Maverick Citizen


Clerah Sethole tackles children’s learning difficulties with her ‘Exclusively Inclusive’ model

Clerah Sethole tackles children’s learning difficulties with her ‘Exclusively Inclusive’ model
Clerah Sethole. (Photo: Thom Pierce_The Actionists)

Using a mix of training workshops and curriculum literature Sethole aims to roll out the programme to schools in the community of Mohlakeng in Gauteng. 

The night before her presentation to the funding panel, Clerah Sethole had no idea what she was going to pitch. It was a chance reminder from Facebook, of a post that she had written a year beforehand, that sparked an idea. 

She wrote her speech in 30 minutes and, the next day pitched her idea for “Exclusively Inclusive” to a group of potential funders put together by the Trevor Noah Foundation as the culmination of a four-week changemakers workshop. She received her first instalment of financial backing for the initiative the very next day. 

Exclusively Inclusive aims to provide a curriculum for children with Attention-deficit/hyperactivity disorder (ADHD) and dyslexia that allows them to be better catered for as part of larger classes. Their holistic approach identifies young learners who need help and then trains the teachers in alternative teaching methods that can be used alongside the more traditional methods that do not work for all of the students. 

Read more in Daily Maverick: Strategies and life hacks that can help anyone with ADHD, and others who struggle with attention deficit

Not only does Clerah want to provide valuable resources to help young learners who are struggling, but she also wants to educate communities about learning difficulties which are often undiagnosed or not catered for. She cultivates a fully inclusive environment through ongoing dialogue between the parents, children, teachers and community.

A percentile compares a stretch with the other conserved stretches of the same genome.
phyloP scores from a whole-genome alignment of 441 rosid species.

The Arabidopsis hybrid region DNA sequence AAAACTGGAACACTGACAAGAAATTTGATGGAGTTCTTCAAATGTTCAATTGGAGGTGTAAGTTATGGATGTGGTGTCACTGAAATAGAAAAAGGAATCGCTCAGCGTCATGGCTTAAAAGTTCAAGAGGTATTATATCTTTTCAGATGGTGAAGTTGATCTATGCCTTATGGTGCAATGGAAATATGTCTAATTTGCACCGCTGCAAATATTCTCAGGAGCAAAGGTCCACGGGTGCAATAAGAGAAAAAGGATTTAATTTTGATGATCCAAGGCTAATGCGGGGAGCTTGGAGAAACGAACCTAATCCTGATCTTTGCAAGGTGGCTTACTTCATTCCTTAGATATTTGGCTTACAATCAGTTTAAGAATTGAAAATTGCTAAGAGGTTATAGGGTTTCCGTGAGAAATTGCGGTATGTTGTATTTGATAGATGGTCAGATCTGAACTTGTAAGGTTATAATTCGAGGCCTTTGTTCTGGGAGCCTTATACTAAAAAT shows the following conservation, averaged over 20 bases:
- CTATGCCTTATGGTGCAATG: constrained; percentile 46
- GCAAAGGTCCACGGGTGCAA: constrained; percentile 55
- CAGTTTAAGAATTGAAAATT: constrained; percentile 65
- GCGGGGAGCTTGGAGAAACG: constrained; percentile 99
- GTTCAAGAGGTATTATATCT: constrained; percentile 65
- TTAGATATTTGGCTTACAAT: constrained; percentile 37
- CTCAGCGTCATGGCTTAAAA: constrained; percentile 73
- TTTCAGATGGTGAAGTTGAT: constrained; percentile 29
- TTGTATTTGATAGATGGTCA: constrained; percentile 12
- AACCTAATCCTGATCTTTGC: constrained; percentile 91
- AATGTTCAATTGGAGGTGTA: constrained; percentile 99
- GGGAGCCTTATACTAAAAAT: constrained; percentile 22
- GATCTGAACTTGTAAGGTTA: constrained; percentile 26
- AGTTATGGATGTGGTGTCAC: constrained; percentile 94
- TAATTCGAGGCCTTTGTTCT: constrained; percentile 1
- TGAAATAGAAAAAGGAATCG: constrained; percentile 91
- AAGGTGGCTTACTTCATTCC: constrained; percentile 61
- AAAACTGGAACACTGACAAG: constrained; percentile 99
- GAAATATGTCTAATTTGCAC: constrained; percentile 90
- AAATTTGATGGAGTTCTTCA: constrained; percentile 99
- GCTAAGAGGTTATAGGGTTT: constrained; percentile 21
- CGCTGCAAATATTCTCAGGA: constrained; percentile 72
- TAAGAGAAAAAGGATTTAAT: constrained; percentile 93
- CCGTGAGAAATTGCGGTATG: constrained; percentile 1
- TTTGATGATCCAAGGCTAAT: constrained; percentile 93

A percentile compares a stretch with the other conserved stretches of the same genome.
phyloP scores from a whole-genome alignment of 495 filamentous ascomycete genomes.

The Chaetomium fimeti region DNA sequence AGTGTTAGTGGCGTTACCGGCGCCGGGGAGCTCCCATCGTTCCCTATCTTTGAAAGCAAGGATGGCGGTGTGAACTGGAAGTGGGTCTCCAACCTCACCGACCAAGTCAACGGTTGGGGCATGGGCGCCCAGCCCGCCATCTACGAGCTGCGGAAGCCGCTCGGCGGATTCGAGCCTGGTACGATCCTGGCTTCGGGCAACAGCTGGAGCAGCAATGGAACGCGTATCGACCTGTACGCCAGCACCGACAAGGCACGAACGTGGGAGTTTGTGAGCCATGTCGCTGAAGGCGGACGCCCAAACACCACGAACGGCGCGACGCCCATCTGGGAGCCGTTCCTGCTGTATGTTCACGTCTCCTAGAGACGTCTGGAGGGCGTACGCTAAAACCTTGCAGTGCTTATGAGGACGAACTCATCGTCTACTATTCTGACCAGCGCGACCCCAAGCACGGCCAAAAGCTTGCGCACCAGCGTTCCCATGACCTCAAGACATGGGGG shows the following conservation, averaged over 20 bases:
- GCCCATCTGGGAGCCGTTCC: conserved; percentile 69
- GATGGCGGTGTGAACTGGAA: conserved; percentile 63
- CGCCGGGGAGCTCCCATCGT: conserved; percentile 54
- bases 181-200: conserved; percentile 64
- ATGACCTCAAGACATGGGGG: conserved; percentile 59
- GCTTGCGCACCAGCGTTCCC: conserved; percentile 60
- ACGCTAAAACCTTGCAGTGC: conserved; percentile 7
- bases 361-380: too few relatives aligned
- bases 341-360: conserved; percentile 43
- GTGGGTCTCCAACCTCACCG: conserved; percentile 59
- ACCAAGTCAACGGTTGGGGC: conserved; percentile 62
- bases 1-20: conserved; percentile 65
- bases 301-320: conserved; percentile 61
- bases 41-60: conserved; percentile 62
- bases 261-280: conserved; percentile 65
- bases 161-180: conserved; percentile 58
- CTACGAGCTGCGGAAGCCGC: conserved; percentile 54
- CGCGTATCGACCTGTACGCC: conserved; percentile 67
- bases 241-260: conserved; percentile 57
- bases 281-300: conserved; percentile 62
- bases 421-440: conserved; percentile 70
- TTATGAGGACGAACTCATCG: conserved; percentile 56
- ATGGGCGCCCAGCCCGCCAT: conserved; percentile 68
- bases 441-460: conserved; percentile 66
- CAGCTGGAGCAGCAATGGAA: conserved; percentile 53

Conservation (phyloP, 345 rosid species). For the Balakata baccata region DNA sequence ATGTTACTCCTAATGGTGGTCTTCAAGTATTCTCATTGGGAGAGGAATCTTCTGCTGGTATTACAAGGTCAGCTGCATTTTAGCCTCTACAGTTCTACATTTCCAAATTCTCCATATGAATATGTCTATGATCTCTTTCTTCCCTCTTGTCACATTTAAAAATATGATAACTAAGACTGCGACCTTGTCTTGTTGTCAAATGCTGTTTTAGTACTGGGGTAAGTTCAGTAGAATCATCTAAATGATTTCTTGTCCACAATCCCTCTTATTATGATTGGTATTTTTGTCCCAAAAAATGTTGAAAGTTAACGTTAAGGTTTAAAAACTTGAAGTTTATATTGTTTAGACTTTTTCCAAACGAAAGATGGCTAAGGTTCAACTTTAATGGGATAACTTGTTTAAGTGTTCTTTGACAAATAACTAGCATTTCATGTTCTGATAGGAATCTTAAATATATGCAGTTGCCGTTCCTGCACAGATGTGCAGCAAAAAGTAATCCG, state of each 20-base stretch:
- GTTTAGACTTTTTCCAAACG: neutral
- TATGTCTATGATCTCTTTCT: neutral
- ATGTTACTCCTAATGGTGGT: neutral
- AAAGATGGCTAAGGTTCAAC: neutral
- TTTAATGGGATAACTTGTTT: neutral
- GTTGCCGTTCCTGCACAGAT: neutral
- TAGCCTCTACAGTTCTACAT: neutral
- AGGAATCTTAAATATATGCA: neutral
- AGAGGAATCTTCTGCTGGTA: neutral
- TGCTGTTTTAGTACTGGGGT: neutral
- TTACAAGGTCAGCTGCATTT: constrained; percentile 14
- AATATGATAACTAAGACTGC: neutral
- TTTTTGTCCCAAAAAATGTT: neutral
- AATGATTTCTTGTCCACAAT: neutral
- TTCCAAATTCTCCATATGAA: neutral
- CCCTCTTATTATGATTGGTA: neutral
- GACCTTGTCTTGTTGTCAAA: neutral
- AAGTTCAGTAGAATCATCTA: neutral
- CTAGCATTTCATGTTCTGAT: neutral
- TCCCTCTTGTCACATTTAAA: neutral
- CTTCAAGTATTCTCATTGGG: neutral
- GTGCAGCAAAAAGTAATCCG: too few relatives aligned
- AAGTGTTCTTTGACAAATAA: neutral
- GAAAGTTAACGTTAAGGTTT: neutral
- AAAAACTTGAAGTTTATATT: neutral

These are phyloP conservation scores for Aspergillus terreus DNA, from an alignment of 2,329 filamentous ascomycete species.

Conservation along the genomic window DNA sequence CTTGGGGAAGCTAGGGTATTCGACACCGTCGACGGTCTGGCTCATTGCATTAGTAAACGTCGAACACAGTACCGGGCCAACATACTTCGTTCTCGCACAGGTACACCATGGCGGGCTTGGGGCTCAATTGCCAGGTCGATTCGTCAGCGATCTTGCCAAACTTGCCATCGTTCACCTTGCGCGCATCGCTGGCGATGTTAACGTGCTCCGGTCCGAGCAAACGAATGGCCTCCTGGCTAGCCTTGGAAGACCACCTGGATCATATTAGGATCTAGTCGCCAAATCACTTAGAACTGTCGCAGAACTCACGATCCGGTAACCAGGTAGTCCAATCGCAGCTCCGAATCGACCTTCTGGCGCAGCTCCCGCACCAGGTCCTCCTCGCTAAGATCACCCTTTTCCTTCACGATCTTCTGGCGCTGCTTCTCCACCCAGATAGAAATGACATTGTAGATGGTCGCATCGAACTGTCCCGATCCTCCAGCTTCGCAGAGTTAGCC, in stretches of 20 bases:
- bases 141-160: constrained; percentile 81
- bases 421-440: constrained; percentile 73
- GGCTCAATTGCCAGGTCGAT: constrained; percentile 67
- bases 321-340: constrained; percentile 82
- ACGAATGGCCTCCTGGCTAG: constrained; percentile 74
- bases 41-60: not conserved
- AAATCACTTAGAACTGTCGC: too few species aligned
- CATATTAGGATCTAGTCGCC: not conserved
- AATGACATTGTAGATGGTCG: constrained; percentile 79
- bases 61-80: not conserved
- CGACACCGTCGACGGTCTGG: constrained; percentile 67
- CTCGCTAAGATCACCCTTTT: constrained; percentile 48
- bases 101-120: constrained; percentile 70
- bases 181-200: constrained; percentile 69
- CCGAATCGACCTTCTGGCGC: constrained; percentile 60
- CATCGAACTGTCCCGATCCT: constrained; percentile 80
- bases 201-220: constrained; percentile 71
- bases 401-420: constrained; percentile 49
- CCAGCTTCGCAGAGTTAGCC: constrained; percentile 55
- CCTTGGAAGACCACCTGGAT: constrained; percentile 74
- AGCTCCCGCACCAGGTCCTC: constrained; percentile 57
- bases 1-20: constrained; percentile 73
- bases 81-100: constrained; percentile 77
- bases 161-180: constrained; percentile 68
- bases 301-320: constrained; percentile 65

Implemented in government schools, the programme also aims to provide support to parents who are frustrated and don’t know what to do. Through education, caregivers develop a deeper understanding of learning difficulties in general as well as the particular challenges their children face. They are encouraged to pass on this information to other parents.

Using a mix of training workshops and curriculum literature Clerah hopes to be able to roll out the programme to schools all around the community of Mohlakeng in Gauteng. 

Digging a little deeper into her own motivation, Clerah identifies her need to help others as a consequence of her childhood, growing up as an only child around domestic violence and crime. Most of her friends had siblings to talk to who helped them navigate the complicated world. Clerah didn’t have that inbuilt support system, so she understands how it feels to not know where to turn when life is tough.

“I love working with children and it breaks my heart to see a child struggling with something that they really want to learn. I want to see every child enjoy going to school and having someone who understands them.”

A young child experiencing learning difficulties often feels confused, misunderstood, anxious and excluded. Falling behind in class, with no hope of catching up, could cause even the most strong-willed child to give up. For someone in this position, practical assistance and compassion may not only help them pass, but it could also restore their faith in themselves. DM

It’s Women’s Month in South Africa and so, throughout August, The Actionists will exclusively be featuring stories of inspiring women who are working to make a positive change in the world around them.

The Actionists was launched in early 2023 by photographer Thom Pierce. It consists of on-the-ground problem solvers, community activists, climate campaigners and human rights defenders who engage in direct action. They are people anyone can turn to in difficult circumstances: a growing community of people who care about the future of South Africa. Through a series of photographic stories, Pierce profiles these people. Through a website, discussion forum and social media, the aim is to provide ways for people to get involved.

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  • Theunis Verster says:

    Thank you Clerah, your selfless efforts will play a vital role in the future of many children. Wish there were fewer talkers and more doers like you.

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